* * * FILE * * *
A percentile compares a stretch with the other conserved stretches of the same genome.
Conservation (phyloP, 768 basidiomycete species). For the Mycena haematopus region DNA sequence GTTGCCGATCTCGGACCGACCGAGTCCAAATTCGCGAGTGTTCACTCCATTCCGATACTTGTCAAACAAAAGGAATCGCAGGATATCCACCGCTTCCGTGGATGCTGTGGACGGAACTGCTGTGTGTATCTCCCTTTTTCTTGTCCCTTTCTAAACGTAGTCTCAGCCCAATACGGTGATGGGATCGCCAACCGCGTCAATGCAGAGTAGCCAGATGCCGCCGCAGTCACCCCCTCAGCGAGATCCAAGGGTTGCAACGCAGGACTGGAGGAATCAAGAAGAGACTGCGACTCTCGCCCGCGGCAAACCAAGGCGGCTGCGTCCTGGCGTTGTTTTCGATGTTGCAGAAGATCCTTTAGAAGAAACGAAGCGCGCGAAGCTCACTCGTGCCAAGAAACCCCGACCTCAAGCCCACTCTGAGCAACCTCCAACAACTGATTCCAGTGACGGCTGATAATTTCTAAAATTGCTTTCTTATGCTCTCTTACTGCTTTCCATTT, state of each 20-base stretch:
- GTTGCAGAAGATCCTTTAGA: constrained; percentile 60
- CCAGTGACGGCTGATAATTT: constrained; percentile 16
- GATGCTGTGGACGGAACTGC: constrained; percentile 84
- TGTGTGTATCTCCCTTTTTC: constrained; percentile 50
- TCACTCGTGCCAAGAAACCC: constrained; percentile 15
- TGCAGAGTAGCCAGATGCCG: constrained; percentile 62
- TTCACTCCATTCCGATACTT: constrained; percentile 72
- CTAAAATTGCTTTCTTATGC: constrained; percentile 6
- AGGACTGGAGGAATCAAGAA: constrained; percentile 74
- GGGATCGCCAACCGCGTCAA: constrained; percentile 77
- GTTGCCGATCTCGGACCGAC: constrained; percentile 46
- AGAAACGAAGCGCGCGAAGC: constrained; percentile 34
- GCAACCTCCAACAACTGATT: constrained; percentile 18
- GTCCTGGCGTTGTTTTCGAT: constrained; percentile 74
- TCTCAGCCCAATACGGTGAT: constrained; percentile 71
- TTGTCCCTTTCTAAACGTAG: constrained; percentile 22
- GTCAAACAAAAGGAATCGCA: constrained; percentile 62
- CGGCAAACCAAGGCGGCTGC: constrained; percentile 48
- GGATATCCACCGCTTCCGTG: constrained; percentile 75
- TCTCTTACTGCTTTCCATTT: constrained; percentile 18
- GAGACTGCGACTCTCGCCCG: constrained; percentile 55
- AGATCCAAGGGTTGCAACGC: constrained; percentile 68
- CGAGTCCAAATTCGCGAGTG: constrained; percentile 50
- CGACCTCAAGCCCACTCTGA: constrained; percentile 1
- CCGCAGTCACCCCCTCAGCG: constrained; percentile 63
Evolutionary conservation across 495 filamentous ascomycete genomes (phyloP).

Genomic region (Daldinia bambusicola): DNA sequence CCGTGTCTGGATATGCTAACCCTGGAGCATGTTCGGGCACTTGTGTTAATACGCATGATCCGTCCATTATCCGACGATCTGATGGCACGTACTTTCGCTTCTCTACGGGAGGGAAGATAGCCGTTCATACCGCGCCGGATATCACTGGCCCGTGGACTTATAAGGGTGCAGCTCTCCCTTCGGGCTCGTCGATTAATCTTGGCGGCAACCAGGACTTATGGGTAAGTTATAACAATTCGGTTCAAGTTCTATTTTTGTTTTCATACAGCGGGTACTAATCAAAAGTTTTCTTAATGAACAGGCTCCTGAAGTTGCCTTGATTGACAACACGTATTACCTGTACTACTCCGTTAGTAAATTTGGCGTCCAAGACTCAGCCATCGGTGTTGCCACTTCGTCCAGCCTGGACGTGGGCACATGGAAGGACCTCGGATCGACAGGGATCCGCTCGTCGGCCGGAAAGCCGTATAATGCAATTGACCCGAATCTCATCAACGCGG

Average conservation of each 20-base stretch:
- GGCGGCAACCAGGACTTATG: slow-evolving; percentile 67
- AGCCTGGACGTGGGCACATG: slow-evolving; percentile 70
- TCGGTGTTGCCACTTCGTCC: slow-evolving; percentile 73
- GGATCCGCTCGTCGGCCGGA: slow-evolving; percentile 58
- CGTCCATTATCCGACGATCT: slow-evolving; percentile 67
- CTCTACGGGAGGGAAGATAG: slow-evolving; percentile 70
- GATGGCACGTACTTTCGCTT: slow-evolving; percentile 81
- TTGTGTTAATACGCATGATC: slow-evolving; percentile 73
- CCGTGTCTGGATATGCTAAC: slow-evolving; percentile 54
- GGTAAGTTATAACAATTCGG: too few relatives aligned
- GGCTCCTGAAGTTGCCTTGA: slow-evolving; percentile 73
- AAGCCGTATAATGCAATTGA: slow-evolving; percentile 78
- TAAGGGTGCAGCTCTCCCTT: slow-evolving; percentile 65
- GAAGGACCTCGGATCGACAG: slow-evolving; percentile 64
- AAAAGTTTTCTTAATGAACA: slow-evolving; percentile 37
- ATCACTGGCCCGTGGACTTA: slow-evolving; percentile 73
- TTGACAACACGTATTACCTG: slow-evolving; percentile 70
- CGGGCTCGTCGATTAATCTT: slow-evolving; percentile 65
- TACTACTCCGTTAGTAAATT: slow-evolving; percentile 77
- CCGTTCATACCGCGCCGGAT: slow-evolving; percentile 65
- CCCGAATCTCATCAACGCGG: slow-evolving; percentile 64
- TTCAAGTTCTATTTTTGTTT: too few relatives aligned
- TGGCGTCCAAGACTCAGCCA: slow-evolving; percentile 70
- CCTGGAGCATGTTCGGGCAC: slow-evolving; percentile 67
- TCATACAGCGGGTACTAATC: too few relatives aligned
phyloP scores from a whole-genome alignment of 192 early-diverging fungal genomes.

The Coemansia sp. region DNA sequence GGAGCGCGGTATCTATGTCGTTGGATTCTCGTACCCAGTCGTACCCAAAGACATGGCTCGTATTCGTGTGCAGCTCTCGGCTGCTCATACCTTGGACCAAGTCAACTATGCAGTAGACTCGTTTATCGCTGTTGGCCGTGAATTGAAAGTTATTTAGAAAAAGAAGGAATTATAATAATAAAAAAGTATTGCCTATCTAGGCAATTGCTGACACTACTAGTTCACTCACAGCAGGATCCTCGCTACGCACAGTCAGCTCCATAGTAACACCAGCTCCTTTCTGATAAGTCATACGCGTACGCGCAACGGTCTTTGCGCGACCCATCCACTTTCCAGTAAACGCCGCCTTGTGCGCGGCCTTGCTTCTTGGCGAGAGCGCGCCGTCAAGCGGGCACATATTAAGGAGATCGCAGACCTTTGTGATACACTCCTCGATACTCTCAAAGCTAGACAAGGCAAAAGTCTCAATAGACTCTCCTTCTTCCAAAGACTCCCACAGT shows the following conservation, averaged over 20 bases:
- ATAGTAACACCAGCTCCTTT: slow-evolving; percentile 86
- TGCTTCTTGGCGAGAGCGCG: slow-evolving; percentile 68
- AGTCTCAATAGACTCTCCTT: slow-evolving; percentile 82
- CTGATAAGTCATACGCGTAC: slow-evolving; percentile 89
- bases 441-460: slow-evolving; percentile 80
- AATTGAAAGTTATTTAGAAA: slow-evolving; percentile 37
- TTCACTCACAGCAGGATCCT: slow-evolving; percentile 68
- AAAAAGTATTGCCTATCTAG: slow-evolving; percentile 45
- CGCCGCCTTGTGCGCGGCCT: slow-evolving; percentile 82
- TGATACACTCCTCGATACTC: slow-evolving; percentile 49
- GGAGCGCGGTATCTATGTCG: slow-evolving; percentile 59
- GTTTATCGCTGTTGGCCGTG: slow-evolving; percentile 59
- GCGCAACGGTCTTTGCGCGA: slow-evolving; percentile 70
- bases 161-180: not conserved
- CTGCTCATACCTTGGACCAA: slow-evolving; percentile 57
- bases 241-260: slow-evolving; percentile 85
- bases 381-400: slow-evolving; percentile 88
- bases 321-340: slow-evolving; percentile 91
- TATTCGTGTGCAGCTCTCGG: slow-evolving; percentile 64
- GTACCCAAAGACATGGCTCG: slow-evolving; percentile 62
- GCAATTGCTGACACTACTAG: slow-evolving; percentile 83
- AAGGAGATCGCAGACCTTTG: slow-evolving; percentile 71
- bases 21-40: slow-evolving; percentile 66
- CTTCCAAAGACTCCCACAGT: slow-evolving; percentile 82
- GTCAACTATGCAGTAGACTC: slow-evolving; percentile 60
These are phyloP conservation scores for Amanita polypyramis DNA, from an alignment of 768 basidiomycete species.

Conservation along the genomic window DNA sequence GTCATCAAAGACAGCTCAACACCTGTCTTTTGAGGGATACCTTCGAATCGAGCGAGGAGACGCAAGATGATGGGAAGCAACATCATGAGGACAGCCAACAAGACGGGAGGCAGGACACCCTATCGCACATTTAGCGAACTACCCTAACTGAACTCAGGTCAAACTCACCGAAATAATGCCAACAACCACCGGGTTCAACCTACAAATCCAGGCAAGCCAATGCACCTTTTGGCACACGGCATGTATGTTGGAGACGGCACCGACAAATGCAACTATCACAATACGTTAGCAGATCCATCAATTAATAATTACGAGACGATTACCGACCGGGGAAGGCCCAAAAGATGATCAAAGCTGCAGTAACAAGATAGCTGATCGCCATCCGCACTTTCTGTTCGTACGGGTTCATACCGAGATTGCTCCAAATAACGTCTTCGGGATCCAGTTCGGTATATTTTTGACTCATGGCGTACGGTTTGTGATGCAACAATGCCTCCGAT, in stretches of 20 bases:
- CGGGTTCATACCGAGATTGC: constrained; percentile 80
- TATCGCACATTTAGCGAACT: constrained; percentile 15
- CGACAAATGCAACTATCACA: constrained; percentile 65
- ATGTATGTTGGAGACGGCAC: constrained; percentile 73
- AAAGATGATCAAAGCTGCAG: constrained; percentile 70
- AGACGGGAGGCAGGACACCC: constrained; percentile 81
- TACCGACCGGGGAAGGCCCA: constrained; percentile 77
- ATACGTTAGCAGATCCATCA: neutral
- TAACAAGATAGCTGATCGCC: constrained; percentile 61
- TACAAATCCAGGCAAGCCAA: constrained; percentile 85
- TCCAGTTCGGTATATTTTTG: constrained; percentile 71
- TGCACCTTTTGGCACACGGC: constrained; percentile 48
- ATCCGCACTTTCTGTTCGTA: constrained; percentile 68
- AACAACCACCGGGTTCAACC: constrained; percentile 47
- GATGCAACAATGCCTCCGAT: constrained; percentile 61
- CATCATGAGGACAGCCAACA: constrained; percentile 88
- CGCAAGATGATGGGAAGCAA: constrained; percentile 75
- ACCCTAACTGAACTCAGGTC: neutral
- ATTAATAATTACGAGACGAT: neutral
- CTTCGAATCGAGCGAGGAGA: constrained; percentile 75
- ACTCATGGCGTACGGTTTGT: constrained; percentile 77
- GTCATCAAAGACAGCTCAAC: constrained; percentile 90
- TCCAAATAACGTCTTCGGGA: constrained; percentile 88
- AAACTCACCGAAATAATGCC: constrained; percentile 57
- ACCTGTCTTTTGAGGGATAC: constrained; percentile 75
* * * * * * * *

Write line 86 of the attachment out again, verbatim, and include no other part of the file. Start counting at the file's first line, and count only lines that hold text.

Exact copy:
- TATCGCACATTTAGCGAACT: constrained; percentile 15